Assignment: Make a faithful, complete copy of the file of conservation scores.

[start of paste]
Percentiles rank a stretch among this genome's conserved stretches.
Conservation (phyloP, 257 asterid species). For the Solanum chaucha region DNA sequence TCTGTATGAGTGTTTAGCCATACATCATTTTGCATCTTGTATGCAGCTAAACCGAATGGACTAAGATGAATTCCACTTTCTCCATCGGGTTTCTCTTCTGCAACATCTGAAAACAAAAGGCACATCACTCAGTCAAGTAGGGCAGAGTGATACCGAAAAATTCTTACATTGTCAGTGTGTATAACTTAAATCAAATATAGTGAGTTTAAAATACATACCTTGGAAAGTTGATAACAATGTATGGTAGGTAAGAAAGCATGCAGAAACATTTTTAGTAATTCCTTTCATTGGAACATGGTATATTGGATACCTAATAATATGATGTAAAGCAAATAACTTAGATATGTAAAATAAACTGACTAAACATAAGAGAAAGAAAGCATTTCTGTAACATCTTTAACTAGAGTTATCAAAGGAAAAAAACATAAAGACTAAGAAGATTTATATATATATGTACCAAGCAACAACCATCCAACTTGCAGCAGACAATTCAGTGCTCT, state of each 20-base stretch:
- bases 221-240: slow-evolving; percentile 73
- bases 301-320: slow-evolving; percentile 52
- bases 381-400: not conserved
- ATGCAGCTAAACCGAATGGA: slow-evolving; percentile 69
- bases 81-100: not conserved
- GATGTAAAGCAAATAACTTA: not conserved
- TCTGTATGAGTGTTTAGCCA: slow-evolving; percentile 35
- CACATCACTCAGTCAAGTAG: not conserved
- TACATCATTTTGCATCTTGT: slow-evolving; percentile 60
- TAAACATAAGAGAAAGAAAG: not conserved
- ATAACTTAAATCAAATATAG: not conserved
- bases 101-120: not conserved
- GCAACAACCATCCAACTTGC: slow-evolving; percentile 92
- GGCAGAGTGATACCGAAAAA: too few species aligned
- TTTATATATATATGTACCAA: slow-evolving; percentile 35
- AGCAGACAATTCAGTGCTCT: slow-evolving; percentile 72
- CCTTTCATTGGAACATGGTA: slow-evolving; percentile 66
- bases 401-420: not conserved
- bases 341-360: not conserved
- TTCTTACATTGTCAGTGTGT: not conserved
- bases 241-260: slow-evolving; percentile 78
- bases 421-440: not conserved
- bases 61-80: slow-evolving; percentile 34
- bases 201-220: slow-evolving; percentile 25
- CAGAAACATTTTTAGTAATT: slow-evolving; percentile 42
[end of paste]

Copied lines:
Percentiles rank a stretch among this genome's conserved stretches.
Conservation (phyloP, 257 asterid species). For the Solanum chaucha region DNA sequence TCTGTATGAGTGTTTAGCCATACATCATTTTGCATCTTGTATGCAGCTAAACCGAATGGACTAAGATGAATTCCACTTTCTCCATCGGGTTTCTCTTCTGCAACATCTGAAAACAAAAGGCACATCACTCAGTCAAGTAGGGCAGAGTGATACCGAAAAATTCTTACATTGTCAGTGTGTATAACTTAAATCAAATATAGTGAGTTTAAAATACATACCTTGGAAAGTTGATAACAATGTATGGTAGGTAAGAAAGCATGCAGAAACATTTTTAGTAATTCCTTTCATTGGAACATGGTATATTGGATACCTAATAATATGATGTAAAGCAAATAACTTAGATATGTAAAATAAACTGACTAAACATAAGAGAAAGAAAGCATTTCTGTAACATCTTTAACTAGAGTTATCAAAGGAAAAAAACATAAAGACTAAGAAGATTTATATATATATGTACCAAGCAACAACCATCCAACTTGCAGCAGACAATTCAGTGCTCT, state of each 20-base stretch:
- bases 221-240: slow-evolving; percentile 73
- bases 301-320: slow-evolving; percentile 52
- bases 381-400: not conserved
- ATGCAGCTAAACCGAATGGA: slow-evolving; percentile 69
- bases 81-100: not conserved
- GATGTAAAGCAAATAACTTA: not conserved
- TCTGTATGAGTGTTTAGCCA: slow-evolving; percentile 35
- CACATCACTCAGTCAAGTAG: not conserved
- TACATCATTTTGCATCTTGT: slow-evolving; percentile 60
- TAAACATAAGAGAAAGAAAG: not conserved
- ATAACTTAAATCAAATATAG: not conserved
- bases 101-120: not conserved
- GCAACAACCATCCAACTTGC: slow-evolving; percentile 92
- GGCAGAGTGATACCGAAAAA: too few species aligned
- TTTATATATATATGTACCAA: slow-evolving; percentile 35
- AGCAGACAATTCAGTGCTCT: slow-evolving; percentile 72
- CCTTTCATTGGAACATGGTA: slow-evolving; percentile 66
- bases 401-420: not conserved
- bases 341-360: not conserved
- TTCTTACATTGTCAGTGTGT: not conserved
- bases 241-260: slow-evolving; percentile 78
- bases 421-440: not conserved
- bases 61-80: slow-evolving; percentile 34
- bases 201-220: slow-evolving; percentile 25
- CAGAAACATTTTTAGTAATT: slow-evolving; percentile 42